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tanglemaster

patching a pontoon float

19 posts in this topic

i bought a pontoon for 400 bucks and on the right side it has a couple of holes on the bottom of the float looks like someone took a 1/2 drill bit and drilled holes in it any one got tips for what i should use to patch it

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Find someone who welds aluminum and have him put a patch over it or weld each hole shut...

marine_man

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Marine_Man method is the best way but if you want to try something cheap before that route find some JB weld. It might work for ya.

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I'd stick with Marine Man's method. The patches won't look great, but they will work the best It shouldn't cost you a lot of money. Make sure they use a patch though, and not try to fill in the hole. That probably won't hold for long. In my opinion filling in the holes would be like asking for cracks from the fill area and the heat affected zone around it.

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Is it aluminum? if not its a lost cause!or lots a $$$

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HTS-735-II. The stuff works great.

mid-ammarketing'net

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its not aluminium its steel, and yeah there is a little rust

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what is HTS-735-II.

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If it's steel it's no big deal.

Weld a patch over it and you're good to go.

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HTS-735 II is a "Second Generation" fluxless low-heat brazing rod for nonferrous metals. HTS-735 II will successfully join all aluminum alloys, including those that are not successfully joined by high temperature brazing. When drawn over heated aluminum, HTS-735 II penetrates the aluminum oxide creating a bond that is stronger than the original commercial aluminum. The electrode potential between HTS-735 II and aluminum is so slight that electrochemical corrosion is never a problem. HTS-735 II joints will last permanently in normal or protected environments. They have lasted 10+ years under severe conditions.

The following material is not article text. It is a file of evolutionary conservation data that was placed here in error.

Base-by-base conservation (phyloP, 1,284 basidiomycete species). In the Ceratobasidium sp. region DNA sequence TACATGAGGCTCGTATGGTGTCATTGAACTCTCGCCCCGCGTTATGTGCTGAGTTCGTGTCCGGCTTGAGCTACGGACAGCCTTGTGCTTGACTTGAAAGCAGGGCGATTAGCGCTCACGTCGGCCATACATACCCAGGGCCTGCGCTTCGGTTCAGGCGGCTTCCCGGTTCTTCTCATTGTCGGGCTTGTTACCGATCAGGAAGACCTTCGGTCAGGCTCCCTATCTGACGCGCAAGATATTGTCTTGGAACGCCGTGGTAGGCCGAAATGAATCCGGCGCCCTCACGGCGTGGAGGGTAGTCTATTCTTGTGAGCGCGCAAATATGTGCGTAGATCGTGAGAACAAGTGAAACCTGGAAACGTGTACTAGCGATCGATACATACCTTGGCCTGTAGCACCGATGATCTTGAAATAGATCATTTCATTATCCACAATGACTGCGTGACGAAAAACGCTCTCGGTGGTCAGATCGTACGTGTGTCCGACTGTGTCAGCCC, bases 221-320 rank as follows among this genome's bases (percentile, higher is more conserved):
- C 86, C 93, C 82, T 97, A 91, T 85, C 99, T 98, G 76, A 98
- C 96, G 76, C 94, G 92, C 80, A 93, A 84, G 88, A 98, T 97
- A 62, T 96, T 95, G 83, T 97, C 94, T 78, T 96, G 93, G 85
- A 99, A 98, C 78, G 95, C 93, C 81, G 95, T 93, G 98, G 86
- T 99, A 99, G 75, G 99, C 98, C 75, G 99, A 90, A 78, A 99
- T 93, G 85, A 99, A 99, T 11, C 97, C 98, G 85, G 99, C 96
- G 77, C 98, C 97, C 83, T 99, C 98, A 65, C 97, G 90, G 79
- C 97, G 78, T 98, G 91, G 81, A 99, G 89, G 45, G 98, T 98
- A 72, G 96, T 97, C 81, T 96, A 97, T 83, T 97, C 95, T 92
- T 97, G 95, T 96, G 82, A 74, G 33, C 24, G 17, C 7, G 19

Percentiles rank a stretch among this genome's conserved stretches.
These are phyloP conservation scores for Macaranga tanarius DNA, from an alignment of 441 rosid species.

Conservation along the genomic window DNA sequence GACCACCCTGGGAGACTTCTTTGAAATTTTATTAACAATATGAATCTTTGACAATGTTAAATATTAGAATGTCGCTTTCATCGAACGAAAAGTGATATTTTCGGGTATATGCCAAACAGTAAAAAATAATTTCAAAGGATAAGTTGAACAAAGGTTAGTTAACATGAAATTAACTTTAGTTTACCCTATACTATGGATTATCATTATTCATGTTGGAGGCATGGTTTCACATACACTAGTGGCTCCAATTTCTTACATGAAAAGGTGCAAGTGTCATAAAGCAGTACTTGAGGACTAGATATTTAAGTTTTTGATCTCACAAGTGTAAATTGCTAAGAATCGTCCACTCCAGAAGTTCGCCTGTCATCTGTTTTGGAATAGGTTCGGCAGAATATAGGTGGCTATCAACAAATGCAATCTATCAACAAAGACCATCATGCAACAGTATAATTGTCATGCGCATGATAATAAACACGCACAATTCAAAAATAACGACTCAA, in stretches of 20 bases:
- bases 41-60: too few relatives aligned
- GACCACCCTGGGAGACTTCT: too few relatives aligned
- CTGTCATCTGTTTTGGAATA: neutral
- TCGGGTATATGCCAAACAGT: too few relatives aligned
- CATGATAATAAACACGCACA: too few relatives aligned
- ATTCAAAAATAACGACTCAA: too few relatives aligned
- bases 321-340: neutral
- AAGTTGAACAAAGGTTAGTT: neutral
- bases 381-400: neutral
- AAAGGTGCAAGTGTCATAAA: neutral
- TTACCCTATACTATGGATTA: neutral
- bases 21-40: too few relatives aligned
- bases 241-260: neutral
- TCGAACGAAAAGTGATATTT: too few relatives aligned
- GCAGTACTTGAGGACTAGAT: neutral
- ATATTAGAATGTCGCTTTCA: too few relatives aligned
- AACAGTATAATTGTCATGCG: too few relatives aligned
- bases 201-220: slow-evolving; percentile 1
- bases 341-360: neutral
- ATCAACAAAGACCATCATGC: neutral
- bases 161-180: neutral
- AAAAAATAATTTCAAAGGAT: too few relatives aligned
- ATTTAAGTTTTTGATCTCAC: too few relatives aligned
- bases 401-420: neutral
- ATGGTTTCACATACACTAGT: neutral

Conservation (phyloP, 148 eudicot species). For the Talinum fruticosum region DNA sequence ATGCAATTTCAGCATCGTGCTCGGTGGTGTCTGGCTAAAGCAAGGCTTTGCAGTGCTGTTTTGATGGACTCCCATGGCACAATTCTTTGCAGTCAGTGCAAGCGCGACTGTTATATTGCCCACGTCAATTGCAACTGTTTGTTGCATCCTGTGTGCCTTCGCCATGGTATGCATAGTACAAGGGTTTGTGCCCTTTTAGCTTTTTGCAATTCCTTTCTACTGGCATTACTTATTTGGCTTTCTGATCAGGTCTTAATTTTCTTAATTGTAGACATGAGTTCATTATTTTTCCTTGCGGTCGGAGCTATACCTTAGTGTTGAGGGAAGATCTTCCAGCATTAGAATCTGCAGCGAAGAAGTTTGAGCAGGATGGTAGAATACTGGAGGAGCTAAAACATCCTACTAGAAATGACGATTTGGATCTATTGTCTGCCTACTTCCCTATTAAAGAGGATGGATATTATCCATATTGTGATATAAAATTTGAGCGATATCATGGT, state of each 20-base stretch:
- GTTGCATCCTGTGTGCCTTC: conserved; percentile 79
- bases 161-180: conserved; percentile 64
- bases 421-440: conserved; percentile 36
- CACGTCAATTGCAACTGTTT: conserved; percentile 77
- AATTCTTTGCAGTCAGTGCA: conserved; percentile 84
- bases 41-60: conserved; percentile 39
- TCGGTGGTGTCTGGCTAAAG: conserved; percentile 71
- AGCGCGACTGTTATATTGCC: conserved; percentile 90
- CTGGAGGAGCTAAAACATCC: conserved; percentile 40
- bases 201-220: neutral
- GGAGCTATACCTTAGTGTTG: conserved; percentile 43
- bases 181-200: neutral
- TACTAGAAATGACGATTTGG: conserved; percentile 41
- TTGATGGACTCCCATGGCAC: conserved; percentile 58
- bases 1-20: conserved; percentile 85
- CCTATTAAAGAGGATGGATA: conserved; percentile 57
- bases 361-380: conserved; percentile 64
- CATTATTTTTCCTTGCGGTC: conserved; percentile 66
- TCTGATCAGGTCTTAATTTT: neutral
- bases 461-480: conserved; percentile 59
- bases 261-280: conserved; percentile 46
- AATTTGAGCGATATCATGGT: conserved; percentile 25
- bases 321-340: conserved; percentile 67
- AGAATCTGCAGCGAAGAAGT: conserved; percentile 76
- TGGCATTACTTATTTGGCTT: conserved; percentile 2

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Quote:

its steel


Yep, put a patch on it then.

marine_man

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Quote:

its not aluminium its steel, and yeah there is a little rust


If it's steel there's not much you can do, the rust already eaten part of the steel, you'll probably not be able to weld.

Only solution is foam fill, hoping the pontoon has separate chambers and won't take much foam.

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I had a steel pontoon,tried welding,kept cutting back to solid metal to weld, every patch I found new pin holes,Thats why I said lost cause!But I never thought of foam filling my floats were no seperate chambers but they had baffles to limit water sloshing,they'take lots of foam!Valv what kind of foam would'nt absorbe water?

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Just a word of warning. Make sure you seal that float. My sister and dad went out on a pontoon boat that had one float take on some water over time and when a couple people walked to the front, the weight shift caused the water in the pontoon float to rush to the front and it caused the whole thing to barrel roll. One person was trapped underneath and they barely got her out in time. It was an older pontoon that didn't have any sort of baffle system in the floats. Many years ago on Big Cormorant by DL.

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You can also try Waterweld, an epoxy putty that seals hols and cracks, Walmart has it or also any auto parts store they have rolls of WeldIt epoxy.

Foam is very expensive, any marine shop can do it or you can try to find it online

It's "closed cell" foam, so it won't absorb water.

You juigh have to "braze" instead of welding, it takes an experienced welder to work with such a thin material.

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Did you ever fix your pontoon? I got a steel one for free three years ago and had a hole this July and plugged it with JB weld. Labor day it had water in again and we found four small holes. I think I need to go the foam route to repair it or look for an aluminum one.

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Wow I searched the Internet and the foam is expensive. Maybe $500 or more to fill both tubes on a 28 foot pontoon. It is looking like it will be scrap. Hope someone has some ideas.

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If it's aluminum, I would collaborate with everyone you know and try to find a young fella that works at an airplane FBO(service shop). Specifically, one that specializes in airframe work, i.e., aluminum repair. They will have the tools and the know how to fix the damage on your pontoon, even if it is an irregular shaped surface. I think you'll find it difficult to get the actual repair shop to work on it, but try to get in the backdoor by way of an employee that would do it on the side for some beer or such. HeHe! Heck, if I were closer to you, I would do it myself, but your gonna have to go this one alone! Good luck.

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Mine is steel. Aluminum I would repair in a second. Of course if mine was aluminum it would not have rusted through and would not need repairing.

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